Local-Control State


In education, the term local-control state refers to states in which the governing and management of public schools is largely conducted by elected or appointed representatives serving on governing bodies, such as school boards or school committees, that are located in the communities served by the schools. For a related discussion, see autonomy.

The concept of local control is grounded in a philosophy of government premised on the belief that the individuals and institutions closest to the students and most knowledgeable about a school—and most invested in the welfare and success of its educators, students, and communities—are best suited to making important decisions related to its operation, leadership, staffing, academics, teaching, and improvement. This general philosophy of governance is often contrasted with state or federal policies intended to influence the structure, operation, or academic programs in public schools, given that level of control granted to local governing bodies is directly related to the level of prescription articulated in education laws, regulations, and related compliance rules and requirements.

While the United States Constitution does not explicitly mention education, the Tenth Amendment states that “the powers not delegated to the United States by the Constitution, nor prohibited by it to the States, are reserved to the States respectively, or to the people,” which has been widely interpreted to give states primary authority and control over the governance and operation of public schools (that said, many federal laws and regulations heavily influence the operation of public schools both directly and indirectly). The role that state governments and agencies play in school governance and management varies from state to state, with some states exerting more direct control over public schools and other states allowing local governing bodies to adopt policies and perform governance functions for the schools located in their district or community. States that assign more responsibility over the governance and management of public schools to local governing bodies are commonly called “local-control states.” Historically, these states have generally deferred to local school boards and committees on governance issues, even issues related to compliance with state statutes and regulations.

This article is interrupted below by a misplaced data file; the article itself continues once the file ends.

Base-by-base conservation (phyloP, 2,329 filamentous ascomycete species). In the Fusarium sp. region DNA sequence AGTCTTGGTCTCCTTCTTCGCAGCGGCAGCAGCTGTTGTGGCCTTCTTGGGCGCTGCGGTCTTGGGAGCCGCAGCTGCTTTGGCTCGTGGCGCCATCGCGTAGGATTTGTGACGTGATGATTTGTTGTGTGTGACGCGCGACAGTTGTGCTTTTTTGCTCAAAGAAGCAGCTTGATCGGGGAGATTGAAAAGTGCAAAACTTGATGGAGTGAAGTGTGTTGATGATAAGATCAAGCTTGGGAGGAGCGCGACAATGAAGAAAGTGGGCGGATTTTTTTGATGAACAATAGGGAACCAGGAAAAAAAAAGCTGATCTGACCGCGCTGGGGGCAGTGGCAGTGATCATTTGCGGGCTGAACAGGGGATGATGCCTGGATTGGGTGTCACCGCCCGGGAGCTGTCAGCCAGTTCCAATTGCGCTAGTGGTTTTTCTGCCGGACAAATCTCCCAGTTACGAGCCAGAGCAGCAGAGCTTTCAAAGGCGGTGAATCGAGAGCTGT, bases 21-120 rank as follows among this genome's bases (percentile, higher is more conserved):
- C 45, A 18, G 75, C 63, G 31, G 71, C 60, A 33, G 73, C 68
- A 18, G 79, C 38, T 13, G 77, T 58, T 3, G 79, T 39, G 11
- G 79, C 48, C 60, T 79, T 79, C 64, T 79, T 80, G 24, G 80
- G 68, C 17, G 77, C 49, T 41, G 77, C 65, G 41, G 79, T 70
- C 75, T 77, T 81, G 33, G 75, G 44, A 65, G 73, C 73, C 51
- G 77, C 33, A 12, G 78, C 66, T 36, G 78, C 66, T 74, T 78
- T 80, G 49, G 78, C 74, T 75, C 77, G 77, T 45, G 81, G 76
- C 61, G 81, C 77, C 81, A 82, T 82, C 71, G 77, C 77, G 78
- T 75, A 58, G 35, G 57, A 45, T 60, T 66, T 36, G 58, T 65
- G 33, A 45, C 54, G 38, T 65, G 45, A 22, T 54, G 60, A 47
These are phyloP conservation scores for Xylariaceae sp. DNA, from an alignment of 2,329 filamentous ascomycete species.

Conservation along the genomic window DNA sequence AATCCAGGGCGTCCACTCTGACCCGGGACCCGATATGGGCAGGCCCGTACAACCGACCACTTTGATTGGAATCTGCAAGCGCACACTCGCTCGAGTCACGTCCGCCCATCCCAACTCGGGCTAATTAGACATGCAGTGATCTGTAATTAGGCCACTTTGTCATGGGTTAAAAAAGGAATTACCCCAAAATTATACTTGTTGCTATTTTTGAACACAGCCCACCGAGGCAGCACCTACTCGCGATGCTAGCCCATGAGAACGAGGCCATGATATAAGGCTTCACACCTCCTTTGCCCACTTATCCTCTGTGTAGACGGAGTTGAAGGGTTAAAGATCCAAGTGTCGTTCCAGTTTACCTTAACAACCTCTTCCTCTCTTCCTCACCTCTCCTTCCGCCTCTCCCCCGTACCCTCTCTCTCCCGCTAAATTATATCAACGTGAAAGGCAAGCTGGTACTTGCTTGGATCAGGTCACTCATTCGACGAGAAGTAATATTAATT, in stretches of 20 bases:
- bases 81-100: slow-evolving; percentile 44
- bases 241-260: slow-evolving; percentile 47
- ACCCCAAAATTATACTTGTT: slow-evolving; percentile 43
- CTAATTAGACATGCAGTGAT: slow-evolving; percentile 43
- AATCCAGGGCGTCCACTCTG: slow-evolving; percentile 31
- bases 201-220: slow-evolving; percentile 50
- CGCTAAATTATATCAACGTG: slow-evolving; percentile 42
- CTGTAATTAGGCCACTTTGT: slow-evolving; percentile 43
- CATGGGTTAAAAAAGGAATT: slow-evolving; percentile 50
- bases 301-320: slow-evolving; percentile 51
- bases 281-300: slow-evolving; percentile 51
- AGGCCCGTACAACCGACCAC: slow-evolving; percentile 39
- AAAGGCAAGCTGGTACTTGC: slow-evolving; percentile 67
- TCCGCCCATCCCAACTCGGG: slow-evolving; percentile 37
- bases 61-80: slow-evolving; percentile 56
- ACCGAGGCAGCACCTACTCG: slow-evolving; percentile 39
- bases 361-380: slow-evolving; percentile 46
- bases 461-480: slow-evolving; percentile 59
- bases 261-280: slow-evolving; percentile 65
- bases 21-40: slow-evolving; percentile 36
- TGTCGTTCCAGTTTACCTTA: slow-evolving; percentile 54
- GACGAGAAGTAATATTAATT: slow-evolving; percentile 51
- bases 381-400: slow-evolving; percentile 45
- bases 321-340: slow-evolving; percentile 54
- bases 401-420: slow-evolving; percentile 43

For a more detailed discussion, see local control.

Recommended APA Citation Format Example: Hidden curriculum (2014, August 26). In S. Abbott (Ed.), The glossary of education reform. Retrieved from http://edglossary.org/hidden-curriculum